The Gods indeed were in deep disgrace with him. How much he had expended upon them—and with what a grudging hand they had rewarded him; he knew of but one indemnification for his wasted life, and in that he believed so firmly that he counted on it as if it were capital which he had invested in sound securities. But at this moment his resentful feelings embittered the sweet dream of hope, and he strove in vain for calmness and clear-sightedness; when such cross-roads as these met, no amulet, no divining rod could guide him; here he must think for himself, and beat his own road before he could walk in it; and yet he could think out no plan, and arrive at no decision.
He grasped his burning forehead in his hands, and started from his brooding reverie, to remember where he was, to recall his conversation with the mother of the woman he loved, and her saying that she was capable of guiding men.
“She perhaps may be able to think for me,” he muttered to himself. “Action suits me better.”
He slowly went up to her and said:
“So it is settled then—we are confederates.”
“Against Rameses, and for Ani,” she replied, giving him her slender hand.
“In a few days I start for Syria, meanwhile you can make up your mind what commissions you have to give me. The money for your son shall be conveyed to you to-day before sunset. May I not pay my respects to Nefert?”
“Not now, she is praying in the temple.”
“Willingly, my dear friend. She will be delighted to see you, and to thank you.”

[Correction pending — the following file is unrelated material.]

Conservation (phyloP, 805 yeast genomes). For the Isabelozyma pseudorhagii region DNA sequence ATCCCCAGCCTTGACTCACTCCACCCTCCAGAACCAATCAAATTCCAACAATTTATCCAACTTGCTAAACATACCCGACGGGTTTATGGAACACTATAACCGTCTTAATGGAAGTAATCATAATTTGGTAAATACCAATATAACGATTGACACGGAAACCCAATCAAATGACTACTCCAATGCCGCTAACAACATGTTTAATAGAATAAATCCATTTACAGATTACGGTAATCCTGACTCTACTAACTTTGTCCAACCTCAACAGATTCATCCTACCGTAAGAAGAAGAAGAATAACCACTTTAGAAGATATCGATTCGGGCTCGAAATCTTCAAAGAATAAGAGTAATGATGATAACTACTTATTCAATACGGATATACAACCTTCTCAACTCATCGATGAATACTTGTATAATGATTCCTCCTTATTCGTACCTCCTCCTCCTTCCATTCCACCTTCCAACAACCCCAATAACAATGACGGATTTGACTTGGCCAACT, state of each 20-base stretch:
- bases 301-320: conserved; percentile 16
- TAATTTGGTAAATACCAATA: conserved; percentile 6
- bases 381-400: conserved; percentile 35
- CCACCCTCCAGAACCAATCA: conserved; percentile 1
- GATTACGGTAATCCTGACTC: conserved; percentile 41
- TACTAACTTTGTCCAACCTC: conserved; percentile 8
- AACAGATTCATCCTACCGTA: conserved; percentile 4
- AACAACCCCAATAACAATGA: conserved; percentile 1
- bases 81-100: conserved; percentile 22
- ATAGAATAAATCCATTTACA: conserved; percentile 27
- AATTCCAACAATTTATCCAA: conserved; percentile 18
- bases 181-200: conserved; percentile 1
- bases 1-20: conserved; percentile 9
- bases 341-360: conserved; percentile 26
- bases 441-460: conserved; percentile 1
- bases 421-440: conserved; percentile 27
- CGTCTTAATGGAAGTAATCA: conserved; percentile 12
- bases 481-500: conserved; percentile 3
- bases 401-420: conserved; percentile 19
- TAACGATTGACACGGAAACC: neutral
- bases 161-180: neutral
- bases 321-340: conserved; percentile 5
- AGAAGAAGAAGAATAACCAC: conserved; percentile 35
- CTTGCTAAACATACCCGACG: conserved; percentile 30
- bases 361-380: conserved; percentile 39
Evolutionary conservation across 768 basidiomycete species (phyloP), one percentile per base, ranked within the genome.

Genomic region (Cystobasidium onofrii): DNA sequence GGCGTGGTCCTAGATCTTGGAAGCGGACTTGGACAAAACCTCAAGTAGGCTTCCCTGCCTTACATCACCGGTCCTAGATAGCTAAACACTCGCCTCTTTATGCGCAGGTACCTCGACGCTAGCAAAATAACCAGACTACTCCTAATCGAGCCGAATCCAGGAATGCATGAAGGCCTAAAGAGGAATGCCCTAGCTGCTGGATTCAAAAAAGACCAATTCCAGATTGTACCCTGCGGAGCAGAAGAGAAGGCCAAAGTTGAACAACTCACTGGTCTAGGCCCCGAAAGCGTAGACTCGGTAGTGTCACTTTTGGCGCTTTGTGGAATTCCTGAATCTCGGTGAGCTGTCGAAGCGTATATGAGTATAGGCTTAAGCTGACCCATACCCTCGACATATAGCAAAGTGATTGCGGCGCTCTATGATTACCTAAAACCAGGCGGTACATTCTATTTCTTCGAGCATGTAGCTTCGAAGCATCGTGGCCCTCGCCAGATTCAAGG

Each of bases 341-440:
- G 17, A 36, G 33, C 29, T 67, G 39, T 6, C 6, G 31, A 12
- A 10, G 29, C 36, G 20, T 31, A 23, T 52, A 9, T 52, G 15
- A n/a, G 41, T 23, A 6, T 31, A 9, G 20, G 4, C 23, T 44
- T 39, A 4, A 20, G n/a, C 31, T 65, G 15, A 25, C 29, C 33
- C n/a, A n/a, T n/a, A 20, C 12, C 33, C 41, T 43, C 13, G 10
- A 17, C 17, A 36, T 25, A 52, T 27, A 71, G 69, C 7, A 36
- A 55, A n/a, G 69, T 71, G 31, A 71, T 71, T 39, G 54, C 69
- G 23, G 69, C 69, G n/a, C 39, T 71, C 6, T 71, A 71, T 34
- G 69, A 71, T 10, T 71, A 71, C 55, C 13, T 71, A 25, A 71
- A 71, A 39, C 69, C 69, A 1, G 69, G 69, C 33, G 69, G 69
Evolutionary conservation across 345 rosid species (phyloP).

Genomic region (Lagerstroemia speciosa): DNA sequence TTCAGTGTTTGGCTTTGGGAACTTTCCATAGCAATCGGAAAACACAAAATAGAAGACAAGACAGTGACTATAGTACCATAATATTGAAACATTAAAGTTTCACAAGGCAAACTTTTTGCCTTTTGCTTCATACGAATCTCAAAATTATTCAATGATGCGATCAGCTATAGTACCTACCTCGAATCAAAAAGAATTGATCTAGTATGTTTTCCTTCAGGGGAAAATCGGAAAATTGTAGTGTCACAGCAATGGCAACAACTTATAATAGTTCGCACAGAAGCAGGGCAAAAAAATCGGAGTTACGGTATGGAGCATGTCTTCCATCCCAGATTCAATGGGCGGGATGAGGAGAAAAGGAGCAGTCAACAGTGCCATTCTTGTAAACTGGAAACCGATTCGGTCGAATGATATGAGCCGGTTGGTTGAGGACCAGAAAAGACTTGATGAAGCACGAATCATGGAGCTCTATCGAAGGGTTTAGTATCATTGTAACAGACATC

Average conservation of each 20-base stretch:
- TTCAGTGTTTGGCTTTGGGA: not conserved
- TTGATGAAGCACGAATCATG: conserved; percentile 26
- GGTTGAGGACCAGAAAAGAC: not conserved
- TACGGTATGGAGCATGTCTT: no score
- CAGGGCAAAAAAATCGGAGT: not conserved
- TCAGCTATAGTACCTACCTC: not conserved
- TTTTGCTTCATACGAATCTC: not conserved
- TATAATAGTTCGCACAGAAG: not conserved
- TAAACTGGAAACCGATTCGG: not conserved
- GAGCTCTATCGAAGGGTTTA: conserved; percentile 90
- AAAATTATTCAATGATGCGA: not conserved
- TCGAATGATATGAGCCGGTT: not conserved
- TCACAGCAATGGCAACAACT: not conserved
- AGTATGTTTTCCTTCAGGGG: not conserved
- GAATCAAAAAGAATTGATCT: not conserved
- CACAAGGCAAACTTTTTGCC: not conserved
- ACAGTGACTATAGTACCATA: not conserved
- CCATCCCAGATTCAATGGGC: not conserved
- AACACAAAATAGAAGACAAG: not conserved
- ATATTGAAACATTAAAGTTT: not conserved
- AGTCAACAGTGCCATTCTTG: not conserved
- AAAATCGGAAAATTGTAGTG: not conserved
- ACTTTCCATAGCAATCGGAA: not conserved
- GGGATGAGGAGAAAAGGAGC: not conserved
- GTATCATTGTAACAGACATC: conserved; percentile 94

“Call me mother,” said the widow, and she waved her veil to him as a last farewell.
As soon as Paaker had disappeared behind the shrubs, Katuti struck a little sheet of metal, a slave appeared, and Katuti asked her whether Nefert had returned from the temple.
“Her litter is just now at the side gate,” was the answer.
“I await her here,” said the widow. The slave went away, and a few minutes later Nefert entered the hall.
“You want me?” she said; and after kissing her mother she sank upon her couch. “I am tired,” she exclaimed, “Nemu, take a fan and keep the flies off me.”
The dwarf sat down on a cushion by her couch, and began to wave the semi-circular fan of ostrich-feathers; but Katuti put him aside and said:
“You can leave us for the present; we want to speak to each other in private.”
The dwarf shrugged his shoulders and got up, but Nefert looked at her mother with an irresistible appeal.
“Let him stay,” she said, as pathetically as if her whole happiness depended upon it. “The flies torment me so, and Nemu always holds his tongue.”
She patted the dwarf’s big head as if he were a lap-dog, and called the white cat, which with a graceful leap sprang on to her shoulder and stood there with its back arched, to be stroked by her slender fingers.